Broomell is a legend in her own mind. She thinks she knows more about medicine than an MD and more about engineering than a PE (Professional Engineer certification). The bottom line is that while she pays lip service to supporting growth in the “growth corridor” she does her best to block infrastructure.

    Seneca Point was to have handled Bainbridge. Stopping the Seneca Point expansion effectively stops Bainbridge. Broomell is still working for the “anti-growth” special interests. Transparency? NOT!

    • Duct Taper on April 21, 2013 at 10:04 am

      Why stop at MD’s and PE’s? I’ve witnessed her tell an attorney he doesn’t know law and a DPW director he doesn’t know sewage treatment. Point is she is a clueless know-it-all. Now she wants a council auditor? Pleeease. [She] should be bound to a chair with her mouth taped shut so she can’t do anymore damage to the county.

  2. Al Reasin on April 18, 2013 at 11:10 am

    This concern expressed by County Councilor Broomell about the $29 million cost of the Seneca Point sewage treatment plant upgrades angers me a bit. Not specifically because of her argument against Director Flanigan’s position, but because of her hypocrisy.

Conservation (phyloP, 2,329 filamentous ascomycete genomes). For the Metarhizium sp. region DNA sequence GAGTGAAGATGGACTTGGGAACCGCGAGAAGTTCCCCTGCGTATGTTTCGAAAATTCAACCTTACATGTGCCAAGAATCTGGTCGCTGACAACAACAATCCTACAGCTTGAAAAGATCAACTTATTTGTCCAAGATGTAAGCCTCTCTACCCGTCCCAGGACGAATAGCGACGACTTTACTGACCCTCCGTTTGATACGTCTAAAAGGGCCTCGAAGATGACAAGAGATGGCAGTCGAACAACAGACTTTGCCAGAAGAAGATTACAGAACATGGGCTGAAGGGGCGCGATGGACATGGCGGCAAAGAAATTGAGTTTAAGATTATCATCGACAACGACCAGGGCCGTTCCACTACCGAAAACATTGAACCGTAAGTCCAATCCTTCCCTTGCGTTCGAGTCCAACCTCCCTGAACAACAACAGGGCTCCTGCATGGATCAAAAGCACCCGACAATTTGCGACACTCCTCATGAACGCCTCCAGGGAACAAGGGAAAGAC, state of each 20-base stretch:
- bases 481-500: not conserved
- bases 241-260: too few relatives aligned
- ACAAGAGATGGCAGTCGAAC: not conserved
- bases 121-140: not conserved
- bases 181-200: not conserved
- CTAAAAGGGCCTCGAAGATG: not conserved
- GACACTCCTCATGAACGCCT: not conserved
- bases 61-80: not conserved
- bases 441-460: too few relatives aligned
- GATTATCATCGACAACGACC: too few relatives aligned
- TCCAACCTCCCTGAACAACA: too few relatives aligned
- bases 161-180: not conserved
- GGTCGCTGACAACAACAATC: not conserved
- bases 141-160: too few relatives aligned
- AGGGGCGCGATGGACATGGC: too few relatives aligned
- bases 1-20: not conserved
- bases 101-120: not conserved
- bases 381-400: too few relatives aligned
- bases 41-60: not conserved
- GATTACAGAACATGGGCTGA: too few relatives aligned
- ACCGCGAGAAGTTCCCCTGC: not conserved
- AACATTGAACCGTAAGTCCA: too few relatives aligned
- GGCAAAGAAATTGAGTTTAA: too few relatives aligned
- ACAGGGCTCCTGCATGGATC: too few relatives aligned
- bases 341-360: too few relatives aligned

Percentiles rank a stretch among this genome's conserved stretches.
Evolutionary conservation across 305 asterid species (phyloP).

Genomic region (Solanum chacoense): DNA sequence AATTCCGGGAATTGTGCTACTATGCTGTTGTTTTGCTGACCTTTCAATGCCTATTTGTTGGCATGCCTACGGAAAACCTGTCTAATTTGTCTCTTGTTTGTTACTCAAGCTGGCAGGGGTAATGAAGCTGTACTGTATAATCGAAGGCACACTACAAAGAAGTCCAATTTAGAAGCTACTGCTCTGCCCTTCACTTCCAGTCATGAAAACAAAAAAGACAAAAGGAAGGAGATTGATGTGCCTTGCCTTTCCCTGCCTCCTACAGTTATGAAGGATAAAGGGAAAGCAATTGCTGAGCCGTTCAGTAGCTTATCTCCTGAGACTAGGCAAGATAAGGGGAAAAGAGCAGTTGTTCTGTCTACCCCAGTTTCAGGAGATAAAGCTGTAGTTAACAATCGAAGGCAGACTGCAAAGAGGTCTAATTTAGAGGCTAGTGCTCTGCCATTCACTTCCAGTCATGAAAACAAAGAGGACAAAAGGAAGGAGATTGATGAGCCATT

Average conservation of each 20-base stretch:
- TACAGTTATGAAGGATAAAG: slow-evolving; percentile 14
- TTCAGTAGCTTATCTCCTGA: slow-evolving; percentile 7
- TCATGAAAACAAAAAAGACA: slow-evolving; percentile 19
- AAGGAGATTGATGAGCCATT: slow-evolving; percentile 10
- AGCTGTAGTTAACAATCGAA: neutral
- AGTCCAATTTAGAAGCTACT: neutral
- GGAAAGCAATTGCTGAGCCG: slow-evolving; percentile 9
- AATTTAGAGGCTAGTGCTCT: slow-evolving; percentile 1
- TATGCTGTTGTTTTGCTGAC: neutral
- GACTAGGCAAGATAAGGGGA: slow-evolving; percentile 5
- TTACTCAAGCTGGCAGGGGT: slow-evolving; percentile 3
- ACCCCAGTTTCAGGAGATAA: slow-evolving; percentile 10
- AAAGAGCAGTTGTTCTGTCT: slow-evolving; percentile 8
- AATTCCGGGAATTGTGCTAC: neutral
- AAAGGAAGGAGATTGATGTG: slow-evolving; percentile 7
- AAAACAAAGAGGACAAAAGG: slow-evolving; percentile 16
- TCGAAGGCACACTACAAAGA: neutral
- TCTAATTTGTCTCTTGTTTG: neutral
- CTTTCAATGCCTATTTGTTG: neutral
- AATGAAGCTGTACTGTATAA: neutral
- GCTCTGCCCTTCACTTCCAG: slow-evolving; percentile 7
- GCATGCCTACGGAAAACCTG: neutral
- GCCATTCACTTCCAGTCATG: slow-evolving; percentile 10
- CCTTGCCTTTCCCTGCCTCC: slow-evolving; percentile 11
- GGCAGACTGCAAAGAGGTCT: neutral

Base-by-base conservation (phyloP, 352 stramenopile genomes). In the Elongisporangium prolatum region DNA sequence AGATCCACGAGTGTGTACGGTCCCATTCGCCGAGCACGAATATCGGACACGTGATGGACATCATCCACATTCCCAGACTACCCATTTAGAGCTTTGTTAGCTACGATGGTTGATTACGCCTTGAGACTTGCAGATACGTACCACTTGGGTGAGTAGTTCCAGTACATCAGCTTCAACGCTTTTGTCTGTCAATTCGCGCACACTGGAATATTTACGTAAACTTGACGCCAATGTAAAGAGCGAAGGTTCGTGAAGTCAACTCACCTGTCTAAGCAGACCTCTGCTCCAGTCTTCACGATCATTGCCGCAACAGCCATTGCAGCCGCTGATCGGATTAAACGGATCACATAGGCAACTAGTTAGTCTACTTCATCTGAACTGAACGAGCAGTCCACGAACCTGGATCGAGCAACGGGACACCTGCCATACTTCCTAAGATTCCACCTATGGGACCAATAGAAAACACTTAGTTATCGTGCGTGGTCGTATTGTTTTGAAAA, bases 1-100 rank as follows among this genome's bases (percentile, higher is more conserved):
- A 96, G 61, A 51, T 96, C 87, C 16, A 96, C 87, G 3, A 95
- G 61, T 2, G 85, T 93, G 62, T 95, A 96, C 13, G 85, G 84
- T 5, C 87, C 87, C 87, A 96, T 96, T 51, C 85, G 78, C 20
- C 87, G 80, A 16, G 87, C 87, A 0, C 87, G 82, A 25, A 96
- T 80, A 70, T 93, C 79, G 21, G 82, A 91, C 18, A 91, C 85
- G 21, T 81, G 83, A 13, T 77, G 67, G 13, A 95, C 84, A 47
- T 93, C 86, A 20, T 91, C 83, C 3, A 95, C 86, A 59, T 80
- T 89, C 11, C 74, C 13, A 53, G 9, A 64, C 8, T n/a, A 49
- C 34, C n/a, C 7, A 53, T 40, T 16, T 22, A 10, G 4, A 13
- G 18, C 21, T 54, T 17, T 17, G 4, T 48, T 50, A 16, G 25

The Artesian contract for the water and sewage takeover, less Seneca Point, required public support by the county commissioners. Commissioner (at the time) Broomell violated the contract by testifying against it at a Public Service Commission hearing. And as well she contacted a lawyer, without the Board of Commissioner’s authorization, to review the contract. The cost to the tax payers was in excess of $1200. Artesian later withdrew from the sewage system purchase. Because of that withdrawal, the county now has an estimated $62 million worth of costs, including continued bond debt, to contend with in the future in West Cecil. That burden would have been born by Artesian and in part by rate payers. Will the county tax payers and rate payers now foot the bill or just the rate payers for the $62 million.